Solar-Jet-Fuel

The future of aviation could be revolutionised with the first-ever synthesized “solar” jet fuel using sunlight, water and carbon dioxide to produce renewable kerosene.

The EU-funded SOLAR JET process has also the potential to produce any other type of fuel for transport applications, such as diesel, gasoline or pure hydrogen in a more sustainable way.

Several notable research organizations from academia through to industry (ETH Zürich, Bauhaus Luftfahrt, Deutsches Zentrum für Luftund Raumfahrt (DLR), ARTTIC and Shell Global Solutions) have explored a thermochemical pathway driven by concentrated solar energy.

The new solar reactor technology has been pioneered to produce liquid hydrocarbon fuels suitable for more sustainable transportation.

“Increasing environmental and supply security issues are leading the aviation sector to seek alternative fuels which can be used interchangeably with today’s jet fuel, so-called drop-in solutions”, states Dr. Andreas Sizmann, the project coordinator at Bauhaus Luftfahrt. “With this first-ever proof-of-concept for ‘solar’ kerosene, the SOLAR-JET project has made a major step towards truly sustainable fuels with virtually unlimited feedstocks in the future.”

The SOLAR-JET project demonstrated an innovative process technology using concentrated sunlight to convert carbon dioxide and water to a so-called synthesis gas (syngas).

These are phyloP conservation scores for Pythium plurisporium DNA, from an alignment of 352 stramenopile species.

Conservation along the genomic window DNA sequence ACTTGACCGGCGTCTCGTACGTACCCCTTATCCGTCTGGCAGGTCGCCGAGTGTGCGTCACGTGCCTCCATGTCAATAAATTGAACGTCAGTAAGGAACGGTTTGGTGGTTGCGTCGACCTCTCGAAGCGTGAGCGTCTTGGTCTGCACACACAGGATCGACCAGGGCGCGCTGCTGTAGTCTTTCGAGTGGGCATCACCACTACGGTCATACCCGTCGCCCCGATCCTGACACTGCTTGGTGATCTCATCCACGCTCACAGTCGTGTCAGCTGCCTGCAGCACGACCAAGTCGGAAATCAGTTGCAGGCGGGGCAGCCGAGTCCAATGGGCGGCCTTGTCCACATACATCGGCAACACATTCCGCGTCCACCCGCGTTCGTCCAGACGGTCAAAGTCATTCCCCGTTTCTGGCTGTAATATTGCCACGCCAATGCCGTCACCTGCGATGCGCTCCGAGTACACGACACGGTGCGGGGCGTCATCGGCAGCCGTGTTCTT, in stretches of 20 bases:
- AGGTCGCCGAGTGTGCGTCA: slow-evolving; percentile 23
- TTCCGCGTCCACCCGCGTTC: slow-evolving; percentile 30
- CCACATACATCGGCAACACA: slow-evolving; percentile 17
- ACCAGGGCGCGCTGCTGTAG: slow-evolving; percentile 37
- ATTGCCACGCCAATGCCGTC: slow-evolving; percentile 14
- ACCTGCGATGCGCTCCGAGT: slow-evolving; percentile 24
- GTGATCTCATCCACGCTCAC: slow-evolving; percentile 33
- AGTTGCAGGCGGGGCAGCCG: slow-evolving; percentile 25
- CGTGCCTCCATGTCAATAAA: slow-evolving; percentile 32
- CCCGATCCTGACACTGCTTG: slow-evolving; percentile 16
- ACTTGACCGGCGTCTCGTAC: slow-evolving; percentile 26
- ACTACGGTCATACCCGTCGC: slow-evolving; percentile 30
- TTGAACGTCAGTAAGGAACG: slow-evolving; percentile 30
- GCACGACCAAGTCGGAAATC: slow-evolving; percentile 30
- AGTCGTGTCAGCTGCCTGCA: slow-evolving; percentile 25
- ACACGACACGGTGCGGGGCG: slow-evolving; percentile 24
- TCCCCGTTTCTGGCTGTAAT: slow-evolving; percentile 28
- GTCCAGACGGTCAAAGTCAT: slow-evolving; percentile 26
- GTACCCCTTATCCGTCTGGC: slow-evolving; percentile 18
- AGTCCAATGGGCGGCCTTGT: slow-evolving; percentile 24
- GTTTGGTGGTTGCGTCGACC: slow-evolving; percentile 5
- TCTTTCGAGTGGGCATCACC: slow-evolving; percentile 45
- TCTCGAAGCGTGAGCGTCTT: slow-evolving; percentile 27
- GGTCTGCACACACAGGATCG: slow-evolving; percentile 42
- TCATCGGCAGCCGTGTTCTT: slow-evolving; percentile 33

This is accomplished by means of a redox cycle with metal-oxide based materials at high temperatures. The syngas, a mixture of hydrogen and carbon monoxide, is finally converted into kerosene by using commercial Fischer-Tropsch technology.

“The solar reactor technology features enhanced radiative heat transfer and fast reaction kinetics, which are crucial for maximizing the solar-to-fuel energy conversion efficiency” said Professor Aldo Steinfeld, leading the fundamental research and development of the solar reactor at ETH Zürich.

Although the solar-driven redox cycle for syngas production is still at an early stage of development, the processing of syngas to kerosene is already being deployed by companies, including Shell, on a global scale. This combined approach has the potential to provide a secure, sustainable and scalable supply of renewable aviation fuel and more generally for transport applications. Moreover, Fischer-Tropsch derived kerosene is already approved for commercial aviation.

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